Sharrif Floyd, 2013 first-round draft pick and presumed starter and under tackle for the Minnesota Vikings gave up eating meat in order to lose weight, and has hit his target weight of 305 pounds from the 330 he weighed at earlier in the offseason.

He decided to forego meat (but not fish) on March 7th, and lost 10 pounds within a week. A few weeks later, he lost an additional 15 pounds, checking in at a svelte 305.

Hopefully Floyd never weighed in at 330 during the season as that is far above the target weight for under tackles in nearly any defense, and can even be considered heavy for 4-3 nose tackles. Linval Joseph, the presumed starter at NT, is listed at 323 pounds. Pat Williams was listed at 317 pounds, though admitted upon retirement he played closer to 340 (though he always targeted 324).

In contrast, converted under tackle (from defensive end) Kevin Williams was listed at 311 pounds with the Vikings and Geno Atkins, the star under tackle for Mike Zimmer in Cincinnati, is listed at 303 pounds. Generally speaking, the under tackle has more pass rush responsibilities, and will sacrifice some weight (and strength) in order to gain speed and explosiveness.

Said Floyd to Pioneer Press reporter Chris Tomasson at the Vikings’ Play 60 event, “(Giving up meat was) really hard. I lived off pork. I thought pork made the world go around.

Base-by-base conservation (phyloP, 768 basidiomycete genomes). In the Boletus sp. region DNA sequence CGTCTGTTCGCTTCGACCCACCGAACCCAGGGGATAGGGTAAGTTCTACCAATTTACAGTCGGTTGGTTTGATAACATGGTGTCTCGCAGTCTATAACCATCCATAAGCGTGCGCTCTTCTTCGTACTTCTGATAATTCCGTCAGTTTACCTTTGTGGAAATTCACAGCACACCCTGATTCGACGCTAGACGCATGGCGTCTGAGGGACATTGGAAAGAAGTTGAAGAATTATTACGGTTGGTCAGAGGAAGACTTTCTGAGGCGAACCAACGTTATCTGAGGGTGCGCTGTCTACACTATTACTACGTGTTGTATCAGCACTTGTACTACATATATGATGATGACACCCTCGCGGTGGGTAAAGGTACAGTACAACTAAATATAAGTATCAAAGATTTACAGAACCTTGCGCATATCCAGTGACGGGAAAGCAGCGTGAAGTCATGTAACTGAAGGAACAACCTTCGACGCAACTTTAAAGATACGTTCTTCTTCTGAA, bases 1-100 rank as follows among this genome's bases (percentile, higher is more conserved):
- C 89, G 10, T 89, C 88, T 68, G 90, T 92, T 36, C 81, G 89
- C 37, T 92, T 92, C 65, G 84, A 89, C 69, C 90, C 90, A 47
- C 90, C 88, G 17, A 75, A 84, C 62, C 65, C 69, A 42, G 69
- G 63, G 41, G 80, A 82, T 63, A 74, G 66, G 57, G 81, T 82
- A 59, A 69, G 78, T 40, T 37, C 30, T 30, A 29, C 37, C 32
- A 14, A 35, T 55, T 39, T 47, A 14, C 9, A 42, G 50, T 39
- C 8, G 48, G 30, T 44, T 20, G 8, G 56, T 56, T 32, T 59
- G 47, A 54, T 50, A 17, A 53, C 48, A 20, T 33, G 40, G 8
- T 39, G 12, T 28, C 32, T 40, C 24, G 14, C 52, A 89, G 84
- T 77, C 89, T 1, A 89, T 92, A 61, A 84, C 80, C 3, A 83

“That was just me (making the decision). Do I want to keep putting this stuff in my body or do I want to get right? So I decided to give up things that I love that are not really good for me right now. My body feels great. I’ve been telling people my body hasn’t felt this way since I first started playing football.’’

Giving up pork evidently doesn’t stop him from hunting boar, as Dan Zinski at the Viking Age points out.

Hopefully playing in the best shape of his football life will lead to on-field dividends, as he needs to bounce back from a mediocre rookie year. Floyd’s weight at the NFL Combine was 297 pounds, and he played between 295 and 305 at the University of Florida.

9 COMMENTS

  1. Bad news that he let himself go and was overweight. Good news that he is losing. I hope that the staff sees that he is not only losing weight but gaining muscle and not losing muscle too.

  2. I can’t help seeing a nose tackle every time I look at this guy. Even his college production screamed run-stuffer to me. I’m just not confident he sports enough energy to pick up the torch from K-Will/Randle/Millard/Page.

  3. That is an old IG pic lol. Great for him taking his health seriously. Eating clean ! Looks fantastic.
    SKOL VIKES4LIFE